City Council Votes to Approve the City of Yes for Carbon Neutrality Zoning Text Amendment

The Carbon Neutrality amendment will help address obstacles and restrictions that currently limit the installation of green technology and infrastructure like solar panels. Credit: NYC DEP

On December 6, 2023, the City Council voted to approve the City of Yes for Carbon Neutrality zoning text amendment. The amendment, the first of three proposed by the Adams administration last year, fixes outdated provisions within the zoning text that inhibit the growth and use of green infrastructure and technology in New York City. The zoning text, as is, could not accommodate many types of modern green infrastructure and technology, which did not exist at the time the zoning text was originally created in the early 1960’s. The zoning text had no mention of solar panels until an amendment was made in 2012; through this City of Yes amendment, the City examined multiple facets of the zoning text that needed to be amended to allow the City to advance its sustainability goals of reducing greenhouse gas emissions by 80 percent by 2050.

The amendment contains 17 policy changes including changes to building out a renewable energy grid, creating cleaner and greener buildings, supporting electric vehicles and micromobility options, and updating recycling, compost and water regulations. Through the new changes, more rooftop space can be used for solar panels and it will be easier to install battery storage systems for solar grid networks in residential areas. Over 8,500 acres of parking lots citywide may also be used to host solar panels. 

In addition, previous restrictions on building heights and thickness will be lightened to make room for building electrification and environmentally-supportive retrofits. Through this amendment, the amount of commercially-zoned land where electric-vehicle charging facilities can be located has been more than doubled. The amendment expands the use of permeable pavement and rain gardens and reduces red tape to encourage rooftop food production, among other changes. The full details of the amendment can be found here.

Through the review process, the amendment received positive support from 25 community boards, and the Borough Presidents of Manhattan, the Bronx, Brooklyn and Queens. The City Council voted to approve the amendment by 38 to eight. Council Members Joann Ariola, Joseph C. Borelli, David Carr, Robert Holden, Ari Kagan, Vickie Paladino, Inna Vernikov and Kalman Yeger voted against. Council Member Charles Barron abstained, Council Member Christopher Marte was marked as “non-voting,” and Council Members Darlene Mealy, Linda Lee, and Marjorie Velazquez were not present for the vote. The changes will go into effect within four days.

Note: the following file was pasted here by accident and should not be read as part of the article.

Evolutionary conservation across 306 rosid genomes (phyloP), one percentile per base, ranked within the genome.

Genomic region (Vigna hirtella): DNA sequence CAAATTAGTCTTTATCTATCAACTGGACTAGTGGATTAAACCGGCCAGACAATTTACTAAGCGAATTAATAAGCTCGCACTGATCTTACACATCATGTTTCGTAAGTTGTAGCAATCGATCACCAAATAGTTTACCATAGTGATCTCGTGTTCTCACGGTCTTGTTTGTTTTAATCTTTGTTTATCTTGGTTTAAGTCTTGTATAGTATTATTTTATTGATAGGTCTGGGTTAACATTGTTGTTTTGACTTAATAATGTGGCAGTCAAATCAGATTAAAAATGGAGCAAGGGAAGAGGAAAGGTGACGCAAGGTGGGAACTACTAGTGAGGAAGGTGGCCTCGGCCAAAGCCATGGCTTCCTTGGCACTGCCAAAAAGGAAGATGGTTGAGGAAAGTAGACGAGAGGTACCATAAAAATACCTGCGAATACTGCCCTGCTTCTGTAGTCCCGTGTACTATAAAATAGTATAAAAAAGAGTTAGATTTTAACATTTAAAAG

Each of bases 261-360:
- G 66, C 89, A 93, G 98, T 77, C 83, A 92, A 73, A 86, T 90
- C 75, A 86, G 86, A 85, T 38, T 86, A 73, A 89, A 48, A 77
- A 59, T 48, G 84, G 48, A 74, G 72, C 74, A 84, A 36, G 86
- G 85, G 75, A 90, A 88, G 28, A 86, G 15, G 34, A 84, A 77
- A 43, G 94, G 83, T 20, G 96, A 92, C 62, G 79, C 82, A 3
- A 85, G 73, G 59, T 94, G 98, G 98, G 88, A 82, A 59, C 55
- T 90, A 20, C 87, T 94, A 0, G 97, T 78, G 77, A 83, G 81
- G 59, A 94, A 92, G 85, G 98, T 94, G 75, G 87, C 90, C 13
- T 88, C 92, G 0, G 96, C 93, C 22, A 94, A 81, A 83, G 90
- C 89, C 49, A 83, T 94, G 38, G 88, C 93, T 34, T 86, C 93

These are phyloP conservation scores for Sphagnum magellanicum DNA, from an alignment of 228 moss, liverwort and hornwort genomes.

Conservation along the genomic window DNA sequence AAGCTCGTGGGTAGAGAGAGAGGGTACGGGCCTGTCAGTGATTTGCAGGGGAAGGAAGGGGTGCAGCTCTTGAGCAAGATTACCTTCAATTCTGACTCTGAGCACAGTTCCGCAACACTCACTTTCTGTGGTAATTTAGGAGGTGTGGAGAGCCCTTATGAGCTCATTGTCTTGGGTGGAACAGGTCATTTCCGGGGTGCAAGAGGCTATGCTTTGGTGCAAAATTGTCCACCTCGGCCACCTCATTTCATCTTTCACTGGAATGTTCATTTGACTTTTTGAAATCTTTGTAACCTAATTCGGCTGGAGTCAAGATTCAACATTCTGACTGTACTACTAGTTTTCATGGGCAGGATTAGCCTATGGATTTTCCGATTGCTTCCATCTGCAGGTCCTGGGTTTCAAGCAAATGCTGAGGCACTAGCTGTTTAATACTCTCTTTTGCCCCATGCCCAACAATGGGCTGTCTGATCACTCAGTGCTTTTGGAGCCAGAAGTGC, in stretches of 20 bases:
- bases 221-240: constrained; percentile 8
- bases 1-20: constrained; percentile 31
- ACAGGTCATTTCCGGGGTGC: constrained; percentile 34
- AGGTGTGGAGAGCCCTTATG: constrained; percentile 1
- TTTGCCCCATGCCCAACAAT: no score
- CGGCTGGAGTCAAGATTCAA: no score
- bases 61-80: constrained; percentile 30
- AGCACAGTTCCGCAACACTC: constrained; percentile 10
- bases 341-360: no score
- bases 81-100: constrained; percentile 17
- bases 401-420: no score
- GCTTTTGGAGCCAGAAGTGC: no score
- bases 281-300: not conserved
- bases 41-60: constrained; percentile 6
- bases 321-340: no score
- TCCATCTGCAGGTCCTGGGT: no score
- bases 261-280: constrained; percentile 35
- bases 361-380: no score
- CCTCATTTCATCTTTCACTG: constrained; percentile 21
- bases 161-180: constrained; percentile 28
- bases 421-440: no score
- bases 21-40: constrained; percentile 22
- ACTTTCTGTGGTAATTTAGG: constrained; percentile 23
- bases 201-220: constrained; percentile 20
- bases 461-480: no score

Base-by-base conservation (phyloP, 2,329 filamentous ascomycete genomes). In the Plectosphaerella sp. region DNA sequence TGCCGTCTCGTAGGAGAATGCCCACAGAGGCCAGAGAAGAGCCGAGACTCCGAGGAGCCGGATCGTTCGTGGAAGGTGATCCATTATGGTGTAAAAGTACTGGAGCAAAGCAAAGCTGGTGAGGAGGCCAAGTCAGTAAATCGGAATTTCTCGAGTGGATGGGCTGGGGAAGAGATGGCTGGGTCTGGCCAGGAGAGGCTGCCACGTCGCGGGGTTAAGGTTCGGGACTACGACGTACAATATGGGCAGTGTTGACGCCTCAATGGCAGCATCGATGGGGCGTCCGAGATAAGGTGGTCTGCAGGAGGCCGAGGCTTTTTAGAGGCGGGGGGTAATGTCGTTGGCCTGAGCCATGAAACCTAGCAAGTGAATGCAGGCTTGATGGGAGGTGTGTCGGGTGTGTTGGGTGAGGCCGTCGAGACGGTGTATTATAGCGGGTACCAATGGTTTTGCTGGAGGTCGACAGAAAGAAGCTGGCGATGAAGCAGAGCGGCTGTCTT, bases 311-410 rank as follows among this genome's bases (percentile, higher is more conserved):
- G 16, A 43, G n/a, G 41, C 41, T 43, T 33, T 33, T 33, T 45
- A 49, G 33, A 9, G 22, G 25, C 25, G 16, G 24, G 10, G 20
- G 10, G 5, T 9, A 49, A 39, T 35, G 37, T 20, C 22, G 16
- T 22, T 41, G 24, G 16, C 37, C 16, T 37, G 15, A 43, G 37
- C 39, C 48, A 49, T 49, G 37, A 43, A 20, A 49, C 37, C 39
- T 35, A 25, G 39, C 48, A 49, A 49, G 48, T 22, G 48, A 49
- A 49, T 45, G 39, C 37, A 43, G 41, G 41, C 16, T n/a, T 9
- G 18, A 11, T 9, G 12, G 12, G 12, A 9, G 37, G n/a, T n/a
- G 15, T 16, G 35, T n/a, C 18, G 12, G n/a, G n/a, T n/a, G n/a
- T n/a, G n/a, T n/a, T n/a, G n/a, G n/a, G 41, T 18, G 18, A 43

The other two City of Yes amendments are currently in earlier stages of review. The City of Yes for Economic Opportunity amendment is currently in front of community boards, borough boards and Borough Presidents. The City of Yes for Housing Opportunity amendment is undergoing environmental review and is expected to enter the public review process in spring 2024. 

Mayor Eric Adams stated, “New York City is a ‘City of Yes,’ and this historic proposal will pave the way for a more sustainable future. By modernizing our city’s zoning code, we have taken a bold step forward in fighting climate change, while delivering cleaner air, lower energy costs, smarter waste management, and better access to EV technologies to New Yorkers across the city. We are grateful to our partners in the New York City Council for their support on this once-in-a-generation initiative and look forward to working together to advance our next two ‘City of Yes’ proposals to build a more equitable economy and combat the housing crisis.”

Council Speaker Adrienne Adams stated, “Removing barriers to creating a greener, more sustainable city is vital to fighting climate change and preparing our city for the long-term future. By approving citywide zoning changes that facilitate more energy efficient buildings, transportation, and green infrastructure, the Council is equipping our city and New Yorkers with the tools to create lasting change for our communities. This initiative is critical to New York City’s success, and I thank my colleagues and the administration for their partnership.”

Department of City Planning Director and Chair of the City Planning Commission Dan Garodnick stated, “This is the most ambitious, far-reaching initiative in the history of New York’s zoning to combat climate change. From solar panels to energy storage and EV charging to building retrofits, these changes will unlock a massive increase in green infrastructure in all corners of our city. This puts us on a path for a more sustainable future for ourselves, our children, and generations to come.”

By: Veronica Rose (Veronica is the Editor of CityLand and a New York Law School graduate, Class of 2018.)



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